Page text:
Harnessing the value of real world data in understanding vaccines
Mounika Parimi, Consultant, Real World Solutions
Naomi Boxall PhD, Principal Epidemiologist, Real World Solutions
Apr 23, 2020

Considering vaccines are the ultimate exit strategy for COVID-19 pandemic, we thought it would be timely to take a look at how patients’ healthcare data has been used to understand vaccine safety effectiveness to date and consider how it might be useful to improve understanding of a COVID-19 vaccine going forward.

Background: Benefits of vaccines

Vaccines are generally considered the most effective public health interventions - they prevent millions of deaths yearly, and are extremely cost effective. Vaccines can also completely eradicate diseases, either globally (e.g. smallpox) or regionally (e.g. polio, measles), an effect seen with no other intervention.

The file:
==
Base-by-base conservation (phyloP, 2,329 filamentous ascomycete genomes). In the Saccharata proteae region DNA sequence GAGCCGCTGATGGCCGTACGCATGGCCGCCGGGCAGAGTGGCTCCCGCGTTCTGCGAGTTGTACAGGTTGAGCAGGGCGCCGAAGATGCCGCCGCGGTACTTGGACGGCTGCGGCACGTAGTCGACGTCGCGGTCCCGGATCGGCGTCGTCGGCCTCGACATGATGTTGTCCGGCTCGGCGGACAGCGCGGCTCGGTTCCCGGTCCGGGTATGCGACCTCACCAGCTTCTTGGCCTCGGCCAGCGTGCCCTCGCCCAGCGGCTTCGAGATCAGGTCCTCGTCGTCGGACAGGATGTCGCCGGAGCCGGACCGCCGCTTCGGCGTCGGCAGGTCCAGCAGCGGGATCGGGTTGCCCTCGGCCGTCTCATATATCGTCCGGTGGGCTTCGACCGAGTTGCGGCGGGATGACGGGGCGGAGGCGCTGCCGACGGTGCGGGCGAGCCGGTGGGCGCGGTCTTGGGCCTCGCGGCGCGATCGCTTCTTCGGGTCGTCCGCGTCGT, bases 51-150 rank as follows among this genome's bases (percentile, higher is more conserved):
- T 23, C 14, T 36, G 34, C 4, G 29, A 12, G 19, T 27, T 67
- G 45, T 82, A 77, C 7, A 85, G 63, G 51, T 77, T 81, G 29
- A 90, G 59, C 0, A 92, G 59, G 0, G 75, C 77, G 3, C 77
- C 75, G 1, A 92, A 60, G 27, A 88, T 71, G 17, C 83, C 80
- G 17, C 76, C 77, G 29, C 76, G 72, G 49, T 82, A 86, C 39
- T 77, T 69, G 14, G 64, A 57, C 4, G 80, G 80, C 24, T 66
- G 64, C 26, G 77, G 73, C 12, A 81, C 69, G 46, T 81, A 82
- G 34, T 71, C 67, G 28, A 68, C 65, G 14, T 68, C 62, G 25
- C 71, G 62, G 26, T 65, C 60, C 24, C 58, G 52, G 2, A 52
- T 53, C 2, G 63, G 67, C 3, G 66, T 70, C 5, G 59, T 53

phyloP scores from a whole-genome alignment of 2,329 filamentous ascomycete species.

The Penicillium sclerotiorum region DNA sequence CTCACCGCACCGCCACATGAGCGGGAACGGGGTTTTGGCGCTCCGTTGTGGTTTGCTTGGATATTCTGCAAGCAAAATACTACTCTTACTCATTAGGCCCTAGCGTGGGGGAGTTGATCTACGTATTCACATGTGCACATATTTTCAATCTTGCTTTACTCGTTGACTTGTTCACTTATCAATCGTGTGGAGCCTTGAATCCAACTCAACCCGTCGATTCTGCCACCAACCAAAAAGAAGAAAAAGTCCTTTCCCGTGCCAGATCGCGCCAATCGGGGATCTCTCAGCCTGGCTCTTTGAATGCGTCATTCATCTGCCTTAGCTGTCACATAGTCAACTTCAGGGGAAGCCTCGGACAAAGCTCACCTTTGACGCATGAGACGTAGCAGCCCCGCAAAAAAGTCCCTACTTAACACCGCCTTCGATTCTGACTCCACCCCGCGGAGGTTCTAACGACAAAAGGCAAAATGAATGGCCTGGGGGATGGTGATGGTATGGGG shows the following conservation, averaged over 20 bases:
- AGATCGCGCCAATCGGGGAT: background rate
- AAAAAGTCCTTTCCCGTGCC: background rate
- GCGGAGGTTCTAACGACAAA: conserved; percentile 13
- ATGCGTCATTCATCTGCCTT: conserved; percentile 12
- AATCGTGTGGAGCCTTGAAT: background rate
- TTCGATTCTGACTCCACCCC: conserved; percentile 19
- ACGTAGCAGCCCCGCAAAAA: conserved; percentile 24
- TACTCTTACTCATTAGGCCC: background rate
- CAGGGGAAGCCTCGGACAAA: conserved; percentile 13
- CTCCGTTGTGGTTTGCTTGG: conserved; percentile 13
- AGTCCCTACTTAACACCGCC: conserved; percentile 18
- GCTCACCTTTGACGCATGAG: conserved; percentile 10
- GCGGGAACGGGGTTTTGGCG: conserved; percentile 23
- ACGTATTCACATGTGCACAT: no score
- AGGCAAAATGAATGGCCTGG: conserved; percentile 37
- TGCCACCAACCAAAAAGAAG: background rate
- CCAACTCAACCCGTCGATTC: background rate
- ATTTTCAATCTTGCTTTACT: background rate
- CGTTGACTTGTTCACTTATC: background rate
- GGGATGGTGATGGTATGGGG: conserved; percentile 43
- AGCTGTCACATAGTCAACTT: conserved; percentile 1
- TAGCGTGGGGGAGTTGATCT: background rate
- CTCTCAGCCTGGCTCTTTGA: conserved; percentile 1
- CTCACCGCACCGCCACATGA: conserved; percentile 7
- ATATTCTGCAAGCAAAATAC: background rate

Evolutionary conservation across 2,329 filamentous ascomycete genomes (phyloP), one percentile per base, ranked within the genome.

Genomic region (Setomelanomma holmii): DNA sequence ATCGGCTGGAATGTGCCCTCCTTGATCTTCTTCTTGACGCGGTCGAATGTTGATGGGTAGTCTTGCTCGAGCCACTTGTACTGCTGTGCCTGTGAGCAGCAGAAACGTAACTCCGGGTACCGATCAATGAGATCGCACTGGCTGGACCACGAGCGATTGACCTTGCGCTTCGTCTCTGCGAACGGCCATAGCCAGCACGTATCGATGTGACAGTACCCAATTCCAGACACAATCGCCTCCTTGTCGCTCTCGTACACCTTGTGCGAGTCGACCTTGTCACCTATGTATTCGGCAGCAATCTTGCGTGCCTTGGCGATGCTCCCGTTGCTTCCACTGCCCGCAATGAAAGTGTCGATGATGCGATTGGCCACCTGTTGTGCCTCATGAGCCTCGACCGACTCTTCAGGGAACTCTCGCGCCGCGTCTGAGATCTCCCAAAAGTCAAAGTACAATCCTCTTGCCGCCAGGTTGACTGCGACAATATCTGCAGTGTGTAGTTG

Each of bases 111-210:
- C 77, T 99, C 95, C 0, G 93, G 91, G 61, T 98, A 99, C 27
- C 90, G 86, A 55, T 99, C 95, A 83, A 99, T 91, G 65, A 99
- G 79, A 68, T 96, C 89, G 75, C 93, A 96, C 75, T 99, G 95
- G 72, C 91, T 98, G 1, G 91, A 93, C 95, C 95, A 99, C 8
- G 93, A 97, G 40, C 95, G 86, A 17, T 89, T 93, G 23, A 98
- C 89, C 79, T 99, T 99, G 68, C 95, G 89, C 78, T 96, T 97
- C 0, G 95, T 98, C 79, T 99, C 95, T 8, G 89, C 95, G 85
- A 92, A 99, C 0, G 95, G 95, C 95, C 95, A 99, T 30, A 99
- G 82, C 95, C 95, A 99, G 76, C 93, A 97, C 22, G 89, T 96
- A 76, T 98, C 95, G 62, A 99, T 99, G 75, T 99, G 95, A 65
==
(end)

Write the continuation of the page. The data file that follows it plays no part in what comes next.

General interest in vaccines has increased in recent years due to concerns around antimicrobial resistance (AMR), one of the biggest threats to global health, food security, and development today; with AMR related mortality estimated at 10 million deaths by 2050. A report commissioned by the Wellcome Trust identified that developing vaccines for those pathogens highlighted by the World Health Organisation to be of urgent AMR priorities, can be highly valuable. Vaccines for H. influenzae b. and S. pneumoniae have decreased: the burden of these illnesses, the number of new strains observed, and the need to treat with antibiotics. 

Development of vaccines: Is there room for efficiencies?

The average cost of successfully advancing at least one epidemic infectious disease vaccine from pre-clinical through to the end of phase 2a can range from $137 million–$1·1 billion. Beyond that, vaccines must undergo phase 3 clinical trials to assess safety and effectiveness before obtaining a license, which can be time consuming.